For most industrial safety managers, the term behavior-based safety (BBS) raises a conflicting combination or feelings. For some, BBS is an invaluable safety tool to add to the safety manager tool box; for others, behavior-based safety is an inefficient waste of time that does nothing to a facility’s safety program but drain the budget.

Of all the popular safety concepts, behavior-based safety is the most contested and controversial. Like a lot of things that invoke polarized reviews, many conceptions of BBS are distorted, exaggerated, or otherwise inaccurate. BBS, when used properly, can increase safety and improve employee engagement in safety programs. When used as a Band-Aid or cure-all, BBS doesn’t work.

This article examines the origins of behavior-based safety, its good points, its trappings, and the misconceptions that’s led to its checkered reputation. Most importantly, this article will outline how BBS can improve your safety program.

What is BBS, Anyway?

Behavior-based safety is a process that reveals to management the overall safety of a workplace. Established as a way to increase control and manageability in industrial settings, BBS strives to focus workers’ attention on their own and their peers’ daily safety behavior. BBS mandates that management and employees alike consistently focus attention and action on their own daily behavior to keep facilities safe.

When BBS goes as planned, employees are more engaged in their safety, and more willing to take responsibility for their safety-related behavior. They’re also able to hold their peers accountable when unsafe practices occur. The result is a workforce that is acutely aware of safety protocols and are actively working to stay safe.

Behavior-Based Safety Beginnings

BBS owes its beginning to Jim Spigener, who at the time of BBS’s conception was vice president of BST, INC. Dissatisfied with the lack of progress and ingenuity in industrial safety concepts, Spigener’s intention was for BBS to become another component in his organization’s safety program.

Spigener wanted to increase the effectiveness of safety programs. Since most safety concepts and strategies focus on engineering and administrative controls, Spigener thought these controls were forgetting a crucial factor in workplace accidents: people. Sure, machines can shut themselves down when a sensor goes off, but no machine can monitor the reckless habits of workers. Administrative controls like signs, floor markings, and labels only work when teams are being mindful of rules. Without people being accountable for safety, safety problems would always plague the workplace. This was the way BBS approached the problem of safety.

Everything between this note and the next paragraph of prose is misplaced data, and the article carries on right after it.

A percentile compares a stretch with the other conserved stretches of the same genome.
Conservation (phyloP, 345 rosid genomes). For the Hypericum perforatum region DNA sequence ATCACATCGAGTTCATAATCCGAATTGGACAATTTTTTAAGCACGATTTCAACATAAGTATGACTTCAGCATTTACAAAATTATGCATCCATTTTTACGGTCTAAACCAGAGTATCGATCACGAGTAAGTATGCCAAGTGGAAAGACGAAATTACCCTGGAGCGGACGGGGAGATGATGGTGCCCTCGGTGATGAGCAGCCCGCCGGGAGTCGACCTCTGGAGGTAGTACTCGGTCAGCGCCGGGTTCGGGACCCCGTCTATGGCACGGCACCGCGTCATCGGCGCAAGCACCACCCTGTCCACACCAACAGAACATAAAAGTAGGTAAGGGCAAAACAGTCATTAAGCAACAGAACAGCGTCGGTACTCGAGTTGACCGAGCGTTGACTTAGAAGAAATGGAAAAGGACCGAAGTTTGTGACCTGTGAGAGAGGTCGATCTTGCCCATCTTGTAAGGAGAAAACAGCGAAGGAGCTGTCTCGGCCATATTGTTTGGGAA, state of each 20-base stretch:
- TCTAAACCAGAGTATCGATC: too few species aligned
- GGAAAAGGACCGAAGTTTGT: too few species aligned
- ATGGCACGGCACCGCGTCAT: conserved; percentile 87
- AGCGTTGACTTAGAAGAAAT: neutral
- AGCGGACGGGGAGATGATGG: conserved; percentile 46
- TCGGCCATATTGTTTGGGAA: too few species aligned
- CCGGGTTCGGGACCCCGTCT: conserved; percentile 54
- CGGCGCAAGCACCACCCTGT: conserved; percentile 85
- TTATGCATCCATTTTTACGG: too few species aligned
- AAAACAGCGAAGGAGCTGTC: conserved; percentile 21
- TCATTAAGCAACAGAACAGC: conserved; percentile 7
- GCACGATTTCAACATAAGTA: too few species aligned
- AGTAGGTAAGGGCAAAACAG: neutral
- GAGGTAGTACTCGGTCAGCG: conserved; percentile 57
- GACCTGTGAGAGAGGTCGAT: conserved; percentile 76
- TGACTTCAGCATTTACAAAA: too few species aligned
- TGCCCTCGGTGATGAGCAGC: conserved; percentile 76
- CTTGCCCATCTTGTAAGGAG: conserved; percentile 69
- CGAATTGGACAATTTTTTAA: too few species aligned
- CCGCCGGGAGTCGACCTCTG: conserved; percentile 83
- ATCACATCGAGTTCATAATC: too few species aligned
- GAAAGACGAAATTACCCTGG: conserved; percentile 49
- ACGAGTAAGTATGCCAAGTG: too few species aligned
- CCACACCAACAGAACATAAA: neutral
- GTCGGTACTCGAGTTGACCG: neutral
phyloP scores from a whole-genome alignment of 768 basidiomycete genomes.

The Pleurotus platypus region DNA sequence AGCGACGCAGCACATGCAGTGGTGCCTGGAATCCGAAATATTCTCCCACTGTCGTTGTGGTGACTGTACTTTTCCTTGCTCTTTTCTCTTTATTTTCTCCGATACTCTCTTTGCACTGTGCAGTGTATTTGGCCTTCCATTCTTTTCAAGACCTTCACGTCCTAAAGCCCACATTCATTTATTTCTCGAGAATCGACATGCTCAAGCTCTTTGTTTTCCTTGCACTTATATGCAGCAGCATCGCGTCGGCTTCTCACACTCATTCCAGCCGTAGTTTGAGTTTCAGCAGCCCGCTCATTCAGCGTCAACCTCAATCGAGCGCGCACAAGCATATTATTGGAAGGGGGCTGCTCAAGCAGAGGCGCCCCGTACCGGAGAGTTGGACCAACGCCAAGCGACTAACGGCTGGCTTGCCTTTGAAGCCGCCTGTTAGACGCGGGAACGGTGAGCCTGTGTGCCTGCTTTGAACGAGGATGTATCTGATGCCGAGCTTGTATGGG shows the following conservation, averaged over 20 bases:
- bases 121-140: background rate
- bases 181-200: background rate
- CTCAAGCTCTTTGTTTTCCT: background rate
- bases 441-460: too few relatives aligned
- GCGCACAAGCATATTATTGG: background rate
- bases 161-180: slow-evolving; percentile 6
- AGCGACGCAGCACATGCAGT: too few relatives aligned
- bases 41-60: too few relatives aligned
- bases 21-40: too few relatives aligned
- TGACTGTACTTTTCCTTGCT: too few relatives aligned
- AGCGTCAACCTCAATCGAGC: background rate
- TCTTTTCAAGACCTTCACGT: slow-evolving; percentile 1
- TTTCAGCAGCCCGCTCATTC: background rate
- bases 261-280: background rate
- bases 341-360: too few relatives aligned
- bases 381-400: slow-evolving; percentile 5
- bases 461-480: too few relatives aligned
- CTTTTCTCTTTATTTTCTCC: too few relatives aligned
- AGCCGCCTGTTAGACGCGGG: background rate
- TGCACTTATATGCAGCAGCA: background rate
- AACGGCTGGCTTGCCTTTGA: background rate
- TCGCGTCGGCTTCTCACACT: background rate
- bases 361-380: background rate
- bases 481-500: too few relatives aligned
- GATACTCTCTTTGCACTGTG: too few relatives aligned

With the help of the science of behavioral change, Spigener created system-focused BBS, which seeks to find, then reduce or eliminate exposures that lead to accidents and injury by improving the systems that make up a facility’s operations.

Principles of BBS:

  • Define target behaviors
  • Develop critical behavior checklists to document instances of target behaviors
  • Design interventions to improve/prevent unsafe behavior
  • Chart progress consistently
  • Give effective behavioral feedback

The Bright Side of BBS

Behavior-based safety is often called the Swiss Army Knife of safety programs for its multi-functional uses. When approached correctly, BBS has a myriad of benefits that make sites safe, productive, and improve morale. These are just a few benefits managers can expect when implementing BBS correctly:

  • Focuses on the human side of safety
  • Defines safe and unsafe behaviors
  • Encourages safe behavior and discourages unsafe or destructive behaviors
  • Involves employees in safety
  • Requires management to put its money where its mouth is
  • Engenders commitment and passion especially in the early phases

The Flaws of BBS

Any popular, widely-used concept will receive its fair share of criticism, but BBS is more polarized than other industrial safety philosophies. Many safety managers and experts have spoken out against it for not being worth the cost, not executing what it advertised, and not meeting even basic expectations, while others have criticized BBS for fostering a blame-the-employee attitude regarding accidents, injuries, and other safety failures. Because of this, BBS is often misinterpreted by operations that buy into the erroneous philosophy that people do dumb things and that’s why accidents happen.

One common flaw in BBS is that it focuses solely on workers’ behavior, even when other things should be factored in.

Let’s look at an example:

In one facility, collisions kept occurring outside the doorway that led toward the breakroom. Safety managers couldn’t figure out why people kept colliding; they implemented a number of BBS strategies, and yet accidents kept happening. One incident was so bad one worker suffered a broken wrist. It wasn’t until the safety manager went to the gemba and realized that the root cause of the issue was surprising: the accidents were happening very close to lunch, and the reason people were rushing to the breakroom because it didn’t have enough seats. If you didn’t rush, you’d have to eat your lunch standing up. This was a problem that couldn’t be solved by BBS.

For Spigener, this is a great misunderstanding of what BBS is made for. This concept wasn’t made to act as an end-all, be-all solution for industrial facilities’ safety programs. Instead, it’s a supplemental tool.

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